“The most controversial part of PG&E’s plan is to dramatically expand the scope of planned grid outages, which are intended to preempt the risk of its grid sparking more deadly wildfires this summer, and the disruptions and dangers those blackouts could cause… [PG&E is] also proposing some novel concepts, like working with non-utility partners to install or utilize on-site generation or distributed energy resources for continuous power during safety outages, and exploring the potential for true microgrid systems to play a role.” - GTM: Breaking Down PG&E’s Plan to Use Power Outages to Prevent Wildfires
California utility PG&E has a plan to prevent catastrophic forest fires like last year’s Camp Fire, but it potentially leaves millions without power during the upcoming summer. The California utility has been linked to multiple wildfires, including the devastating Camp Fire last November, as their transmission lines and equipment were found to have started the fires. So, the essence of the plan is to turn of the grid during peak fire times.
While the power outages are making the headlines, buried in PG&E’s plan is to develop distributed (on-site) power generation and “sectionalizing” its grid or creating true microgrids.
Distributed generation is done best with renewable energy. While wind power isn’t best for residential areas, it has been a good fit for industrial installations. Solar works well in all areas. The main difficulty with this is the variability of generation inherent in renewables. The wind and sun don’t necessarily blow or shine when power is needed. But established microgrids with multiple sources of renewable power and the capability for power storage would be ideal for the Northern California areas susceptible to catastrophic fires. Michael Wara, the director of the Climate and Energy Policy Program at the Woods Institute for the Environment at Stanford University, notes in an LA Times op-ed last December, the utility needs to “make it acceptable” to turn off the grid, and implementing these changes is how it needs to happen.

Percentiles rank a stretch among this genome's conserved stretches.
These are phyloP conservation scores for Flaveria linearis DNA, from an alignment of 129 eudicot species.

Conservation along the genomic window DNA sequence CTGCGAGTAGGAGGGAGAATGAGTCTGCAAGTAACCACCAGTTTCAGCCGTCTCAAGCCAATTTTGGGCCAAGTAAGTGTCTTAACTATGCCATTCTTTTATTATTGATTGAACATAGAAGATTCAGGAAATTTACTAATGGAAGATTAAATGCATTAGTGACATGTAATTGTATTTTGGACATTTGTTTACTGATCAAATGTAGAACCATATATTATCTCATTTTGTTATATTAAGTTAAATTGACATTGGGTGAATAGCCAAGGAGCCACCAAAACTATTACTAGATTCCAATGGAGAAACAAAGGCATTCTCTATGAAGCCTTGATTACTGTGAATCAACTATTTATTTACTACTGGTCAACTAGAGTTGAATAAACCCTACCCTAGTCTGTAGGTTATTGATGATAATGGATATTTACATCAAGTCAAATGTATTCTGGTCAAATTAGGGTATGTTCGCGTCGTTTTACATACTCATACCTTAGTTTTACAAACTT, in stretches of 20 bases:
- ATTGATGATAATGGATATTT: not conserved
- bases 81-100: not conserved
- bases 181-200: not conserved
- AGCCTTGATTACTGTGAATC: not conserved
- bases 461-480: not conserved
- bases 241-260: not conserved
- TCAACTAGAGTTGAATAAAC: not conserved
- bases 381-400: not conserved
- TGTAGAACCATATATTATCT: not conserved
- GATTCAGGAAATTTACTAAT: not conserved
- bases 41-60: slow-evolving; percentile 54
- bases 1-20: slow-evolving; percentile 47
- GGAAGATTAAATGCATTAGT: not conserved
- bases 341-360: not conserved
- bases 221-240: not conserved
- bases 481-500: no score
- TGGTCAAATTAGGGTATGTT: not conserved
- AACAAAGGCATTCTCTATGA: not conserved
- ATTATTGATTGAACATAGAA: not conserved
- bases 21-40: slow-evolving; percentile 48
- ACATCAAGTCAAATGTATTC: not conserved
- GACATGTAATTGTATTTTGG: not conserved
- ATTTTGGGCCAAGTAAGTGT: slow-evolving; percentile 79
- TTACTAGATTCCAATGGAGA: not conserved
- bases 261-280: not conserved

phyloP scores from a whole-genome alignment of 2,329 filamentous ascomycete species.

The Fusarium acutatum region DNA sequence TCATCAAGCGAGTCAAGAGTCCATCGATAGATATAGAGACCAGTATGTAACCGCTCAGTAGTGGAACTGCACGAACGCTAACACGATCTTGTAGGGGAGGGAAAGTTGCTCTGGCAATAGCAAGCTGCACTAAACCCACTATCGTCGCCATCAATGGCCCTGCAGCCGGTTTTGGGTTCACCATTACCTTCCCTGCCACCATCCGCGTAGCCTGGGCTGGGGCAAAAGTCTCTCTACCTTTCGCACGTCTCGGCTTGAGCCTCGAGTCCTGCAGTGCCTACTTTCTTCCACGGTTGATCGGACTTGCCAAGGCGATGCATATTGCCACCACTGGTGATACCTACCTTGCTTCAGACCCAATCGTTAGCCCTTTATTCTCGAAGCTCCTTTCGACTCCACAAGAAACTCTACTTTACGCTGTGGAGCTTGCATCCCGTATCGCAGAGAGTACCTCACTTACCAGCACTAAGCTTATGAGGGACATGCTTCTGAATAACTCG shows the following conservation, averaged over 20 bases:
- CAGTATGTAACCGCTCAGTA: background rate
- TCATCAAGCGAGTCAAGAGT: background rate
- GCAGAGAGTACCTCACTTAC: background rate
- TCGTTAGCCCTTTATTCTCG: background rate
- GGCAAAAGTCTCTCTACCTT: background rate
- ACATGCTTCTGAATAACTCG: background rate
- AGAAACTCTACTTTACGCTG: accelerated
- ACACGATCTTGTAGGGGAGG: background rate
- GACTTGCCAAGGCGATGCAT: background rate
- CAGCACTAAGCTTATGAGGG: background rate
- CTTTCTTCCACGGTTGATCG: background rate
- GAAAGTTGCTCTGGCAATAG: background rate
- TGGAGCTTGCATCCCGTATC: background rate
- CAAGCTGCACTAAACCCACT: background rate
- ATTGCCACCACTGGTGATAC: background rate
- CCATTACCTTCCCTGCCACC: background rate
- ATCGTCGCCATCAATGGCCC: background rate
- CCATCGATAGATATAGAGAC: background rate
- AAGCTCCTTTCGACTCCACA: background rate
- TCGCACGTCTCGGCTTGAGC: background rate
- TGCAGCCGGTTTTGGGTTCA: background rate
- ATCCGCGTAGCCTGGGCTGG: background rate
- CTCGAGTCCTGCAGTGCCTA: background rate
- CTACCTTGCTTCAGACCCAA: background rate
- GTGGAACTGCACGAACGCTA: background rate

This approach could work well nearly anywhere in the US. For example, renewable energy coupled with microgrids could help the recovery of areas affected by hurricanes, tornadoes, or a man-made catastrophe.
The more than a dozen fires that PG&E has been linked to have driven the utility to bankruptcy. The utility literally cannot afford to be the cause of more forest fires and is looking for options from the state to implement its plan. However, the integration of distributed generation, microgrids, and other renewable options is nearly impossible to achieve before the fire season of 2019. Expect the pressure on PG&E from consumers without power, or if another wildfire is caused by the utility, to increase 10-fold to implement these changes. And expect other utilities to follow suit.